Milovan did it (”Trained Extinction of the State”, Europe of Nations, issue 3, October 2005). He explained. I am signing it with the name Stanislav Božić because of my own rule: one author cannot sign more than one text in a single issue. We are not writing newspapers, we are writing for them. Newspapers in which three or more texts are signed by one man become a private bulletin. Second-grade.
Milovan is nodding his head. He likes the rule.


When we started with National Review Serbia” in 2007, Milovan was, together with Momo Kapor and academician Dragan Nedeljković, one of the first associates. He was writing from the very first issue: ”I, Karađorđe”, ”Omen of the Holy King”, ”Tears of King Petar”, ”The Pain of a Great Generation”, ”Serbian Socrates and the Call of Freedom”, ”Branko Radičević in Belgrade: Laughing as an Ember”, ”Jovan Dučić having Coffee with Nušić: Drumming Fingers on a Sarcophagus”, ”Ivan Jugović, the Most Trusted Man of Vožd Karađorđe: A Man of Great Mission”, ”Murmur of the Dismissal of Aleksandar Ranković, in June 1996, in the Life of Returnee Miloš Crnjanski: Emigration Heavy as Rock”…
In severe frost, on January 4, 2008, Milovan arrived at the plateau near ”Ruski car”, to the street promotion of National Review. He was handing out free copies with us and talking to readers. He took a photo with a National Review cap, gave statements to TV and radio stations, explained the essence of our endeavor, thickly and deeply. In his own way.
He loved to stop by at our editorial office, to see his people. With Miša’s gentian brandy, we would talk for hours. He was one of the few people able to explain the visionary features of St. Sava in such a way. You rarely meet such a merge of a poet, novel writer, and historiographer. In the same sentence. He knew practically everything about Serbian XIX century, the most important people from the uprising Serbia (who are often not the best-known ones), about rare books from those times. An abundance of information, exciting details, anecdotes, and mishaps. He was master of twists and unexpected bindings. ”As if he were living in that and not his own epoch”, writes a young critic, present twice. ”A power of empathy rarely seen in our contemporaries.”
He did not turn his knowledge into a burden for others. A feature of a master.
Once, in the antique shop of Peđa Orfelin (1954–2015), we were talking the entire day about the just discovered Menologium from 1719. ”Printed in Vienna, based on a Russian template, on twelve copperplate sheets, with over four hundred miniature Menaion presentations”, that copy placed the appearance of the first Serbian Cyrillic book in the XVIII century as many as twenty-two years before Žefarović’s Stematography. When one listens to Milovan and Peđa Orfelin talking about old books, it sounds as if two Alexandrian Libraries sat at a table and started talking. A few days ago, they met again, in Lešće, the ridge over the Danube and Celtic Belgrade, gazing towards Starčevo and Vinča. Peace be upon them.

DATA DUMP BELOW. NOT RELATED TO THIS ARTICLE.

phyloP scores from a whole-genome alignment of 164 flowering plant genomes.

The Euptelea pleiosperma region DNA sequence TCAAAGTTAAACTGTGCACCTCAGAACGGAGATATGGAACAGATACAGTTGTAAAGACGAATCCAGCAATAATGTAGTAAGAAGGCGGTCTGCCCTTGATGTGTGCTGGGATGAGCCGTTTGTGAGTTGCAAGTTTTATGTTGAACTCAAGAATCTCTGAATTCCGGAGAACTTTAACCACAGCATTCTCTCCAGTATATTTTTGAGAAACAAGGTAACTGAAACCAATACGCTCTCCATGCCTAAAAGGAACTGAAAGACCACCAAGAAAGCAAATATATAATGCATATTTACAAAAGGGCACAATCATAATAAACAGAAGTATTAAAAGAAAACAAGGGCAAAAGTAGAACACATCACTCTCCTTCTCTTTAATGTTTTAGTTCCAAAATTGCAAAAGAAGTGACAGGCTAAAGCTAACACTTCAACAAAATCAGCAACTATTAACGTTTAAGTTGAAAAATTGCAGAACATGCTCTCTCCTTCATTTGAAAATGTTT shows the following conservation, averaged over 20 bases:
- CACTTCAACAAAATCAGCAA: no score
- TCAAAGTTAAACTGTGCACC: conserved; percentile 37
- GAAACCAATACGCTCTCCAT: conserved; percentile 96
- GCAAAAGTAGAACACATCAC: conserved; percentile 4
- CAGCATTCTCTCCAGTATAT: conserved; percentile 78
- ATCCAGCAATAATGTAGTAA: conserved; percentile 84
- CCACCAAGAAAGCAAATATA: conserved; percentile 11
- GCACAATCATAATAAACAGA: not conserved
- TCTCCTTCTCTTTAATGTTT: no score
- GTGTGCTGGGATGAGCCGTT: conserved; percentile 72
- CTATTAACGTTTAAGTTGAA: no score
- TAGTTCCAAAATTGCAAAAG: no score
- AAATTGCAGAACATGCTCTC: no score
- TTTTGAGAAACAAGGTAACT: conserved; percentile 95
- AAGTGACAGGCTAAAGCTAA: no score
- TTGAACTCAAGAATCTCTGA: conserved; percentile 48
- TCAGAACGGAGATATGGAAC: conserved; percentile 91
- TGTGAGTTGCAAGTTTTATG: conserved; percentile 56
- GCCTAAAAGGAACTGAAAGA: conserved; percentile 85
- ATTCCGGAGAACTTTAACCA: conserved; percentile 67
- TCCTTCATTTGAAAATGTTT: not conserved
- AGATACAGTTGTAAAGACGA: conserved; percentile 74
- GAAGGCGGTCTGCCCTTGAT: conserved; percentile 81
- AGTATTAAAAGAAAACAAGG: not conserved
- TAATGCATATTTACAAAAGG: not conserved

Milovan had a remarkable personal library. First editions of many Serbian milestone-books from the XVIII and XIX century, all old Serbian histories, all pillars of poetry. And he knew them all, in incredible details. I remember how joyful he was when, somewhere from Pannonia, the first edition of Rajić’s history arrived to him.
I admit that only in those long conversations I truly realized the greatness of that man and the abundance which his literature was flowing from. (Then it is even more difficult to stand the present cheeky charlatans, champions of trivial and colonial literature, who are purchasing Andrić’s, Meša’s or Crnjanski’s awards, just as they will fix Vitezović’s award in the future.)


He loved anecdotes as a way to depict characters, spices of histories. And he always had a handful of them, to fire up the sparkle of conversation. He loved memoirs and personal acquaintances, firsthand histories, what was slipping away from historiography and what only literature can preserve.
While Milovan was renting an apartment in Resavska, he used to walk with Vasko Popa every morning to his editorial office and then returned to his own. Vasko worked in ”Nolit” in Terazije and Milovan in the Television, in Takovska street. They would meet in front of Vasko’s building in 26, Bulevar revolucije street, across the street from the Church of St. Mark, and walked slowly to the Parliament, then over the Square of Marx and Engels (present Nikola Pašić Square) to ”Bezistan”. They would complete their conversation with a coffee there and continue their own way. ”In the last period of our joint walks to work, Vasko was somehow depressed, something was torturing him, as if he was fearing something. There was a great pressure on him, from the outside or from the inside, I don’t know”, remembered Milovan.
He visited Desanka Maksimović in her apartment above the Serbian Literary Cooperative. ”Inside the apartment she was reserved, sometimes praised the comrades and system; then, in the hallway in front of her apartment, she would give a sign with her eyes that the apartment is wired and that I should not ask her anything there.” They went to Brankovina together several times, and sometimes Milovan would continue over the mountain to his Kosjerić. Of course, it is no accident that the novel Miss Desanka is part of his opus.